In any case, if UNMIL is going to be here for years to come, they've got to do something about their image.

Chuckie Taylor's Pleading Guilty immigration-related crimes in the US.

Drop it Like It's Hot, Pt. 2

At a conference this week in Monrovia...

About 40 civil society organizations and inter-governmental agencies from 15 countries have called for the immediate and unconditional cancellation of all Liberia's multilateral and bilateral debts so as to give the country "a fresh start" after 15 years of bloody civil crisis.


Incidentally, the conference was held at the Corina Hotel, which is a convenient place to hold a conference for 50-75 people, and is one of the few Liberian-owned hotels in town. But speaking from experience, Corina is best avoided as a lodging place.


President Johnson-Sirleaf is keynote speaker at a conference on African affairs in Boston in October 2006. The guest list is pretty impressive, as is the $850 entry fee.

Incidentally, the president's biography on the conference website tackles the issue of her support for Taylor:

She initially supported Charles Taylor's rebellion against the dictatorial sanguinary regime of Sergeant Samuel Doe. She later opposed Charles Taylor when his regime took the same bloody turn as his predecessor’s. She ran against him in the 1997 presidential elections. She managed only ten percent of the votes, as opposed to Taylor's seventy-five percent. Taylor charged her with treason. She campaigned for the removal of President Taylor from office, playing an active and supportive role in the transitional government, as the country prepared itself for the 2005 elections. With Taylor's departure, she returned to take over the leadership of the Unity Party.

Thanks Michael for the link.

Wednesday, September 13, 2006

Vigilantism in the Cartoons

From the Inquirer. It's interesting that the little mouse, who usually has a sharp comment on the day's doings, is holding his tongue in this case. Judging from the radio call-in shows I've heard in the last few days, like the mouse, most Monrovians passively condone the vigilantism.

Glossary: ehn = even, hay= head, small small = little by little, fini=finish


Afrigadget is a group blog on the topic of African ingenuity and improvised technology. Via boingboing.

Tuesday, September 12, 2006

Honesty on the March?

According to today’s edition of The News, President Johnson-Sirleaf has returned the amount of more than US$33 thousand dollars to government coffers, money left over from payouts for travel expenses. Traditionally, payouts justified as travel expenses have been one of the main sources of illicit income for Liberian leaders. The article says this is the first time a Liberian president has ever given money back to the government.

Photo by Chris Herwig.

More on Vigilantism

Some Liberians are condemning the Justice Ministry's call for vigilantism. Here's a print piece, and I've heard lively debate on radio. Somebody sympathetic to the administration publicly suggested that the armed gangs are being funded by opposition political parties, which has struck a nerve.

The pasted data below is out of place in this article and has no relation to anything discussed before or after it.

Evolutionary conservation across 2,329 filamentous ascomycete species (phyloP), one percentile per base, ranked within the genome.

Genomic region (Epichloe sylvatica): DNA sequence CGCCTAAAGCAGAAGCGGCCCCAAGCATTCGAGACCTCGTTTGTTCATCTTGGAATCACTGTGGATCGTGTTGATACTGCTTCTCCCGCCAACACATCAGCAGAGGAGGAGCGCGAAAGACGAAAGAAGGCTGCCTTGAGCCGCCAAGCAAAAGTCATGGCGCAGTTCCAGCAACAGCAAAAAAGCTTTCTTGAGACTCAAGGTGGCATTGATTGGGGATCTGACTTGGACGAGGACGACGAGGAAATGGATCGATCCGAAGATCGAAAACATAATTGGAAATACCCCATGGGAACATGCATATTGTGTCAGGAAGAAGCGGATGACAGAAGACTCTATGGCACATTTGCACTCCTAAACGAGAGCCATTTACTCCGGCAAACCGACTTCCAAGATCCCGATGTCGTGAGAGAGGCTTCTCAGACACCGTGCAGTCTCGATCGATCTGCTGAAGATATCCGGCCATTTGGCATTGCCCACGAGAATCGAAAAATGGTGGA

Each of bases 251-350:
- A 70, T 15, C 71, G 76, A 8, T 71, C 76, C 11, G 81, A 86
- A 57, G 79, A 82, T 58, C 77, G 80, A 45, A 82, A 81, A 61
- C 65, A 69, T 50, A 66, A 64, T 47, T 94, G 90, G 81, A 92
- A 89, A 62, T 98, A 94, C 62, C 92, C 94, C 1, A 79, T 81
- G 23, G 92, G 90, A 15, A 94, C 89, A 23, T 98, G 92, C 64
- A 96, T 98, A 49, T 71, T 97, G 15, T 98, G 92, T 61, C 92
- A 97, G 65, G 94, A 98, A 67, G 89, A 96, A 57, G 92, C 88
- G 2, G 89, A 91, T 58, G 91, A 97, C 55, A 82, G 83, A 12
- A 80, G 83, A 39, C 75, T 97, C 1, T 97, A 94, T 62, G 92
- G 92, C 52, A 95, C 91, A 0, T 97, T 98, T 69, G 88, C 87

Saturday, September 09, 2006

Progressive New Forestry Law

There's a brand new national forestry law in Liberia, and it looks pretty promising, according to this post from the blog of the Executive Director of the Sierra Club:

It sets aside 30 percent of the forests as reserves, and guarantees that local communities will have to approve all timber concessions and will receive 30 percent of the revenues. But there's a smart twist -- those revenues will come from property taxes, not extraction fees, so the incentive is for the local communities to make sure there is no overlogging to ensure that the land isn't devalued and that the payments continue indefinitely -- a model considerably better than how the U.S. treats its own national forests!

Thanks David for the links.

The So-Called Isaakaba Boys

Everyone is talking about the so-called “Isaakaba” phenomenon, and although we generally try to keep Liberia looking as rosy as possible here at the Ledger, I can’t help but report on it.

Gangs of unemployed ex-combatant youths have been terrorizing various neighborhoods in Monrovia ever since the war ended, but apparently things are getting worse in recent weeks.

The response has been miserable across the board:

The media have been referring to the perpetrators as if they were some monolithic “notorious gang” instead of a generalized crime wave. One effect has got to be that disaffected ex-combatant youths will be attracted to the idea of being associated with the name, “Issakaba Boys”, and the problem will multiply.

The Justice Ministry has called on citizens to form neighborhood watches and “vigilante groups” (their words). Consequently, there have been at least two spontaneous public stonings for alleged petty crimes in the last few days, and dozens of mob justice episodes. This, at a time when the government and iNGOs had been working to foster respect for rule of law. And what will happen a couple of years from now, when these unaccountable, untrained neighborhood watch groups have morphed into miniature organized crime units themselves? I know it ain’t easy when your police force is unarmed, underpaid, unskilled, and unhappy, AND you’ve got 85% unemployment in your country, but asking the people to take the law into their own hands!?!? Could you think of no other policy options?

The UN mission is not perceived as doing anything about the crime wave. Ask anyone, and I mean anyone, what they think of UNMIL right now, and they will spit, curse, and flail their arms in disgust, wondering why they don’t send some of their 15,000 peacekeepers out to police the streets. UNMIL’s excuse is that they don’t have an Executive Mandate allowing them to do so. Is the Ellen government asking for one, and does the international community have any interest in that option?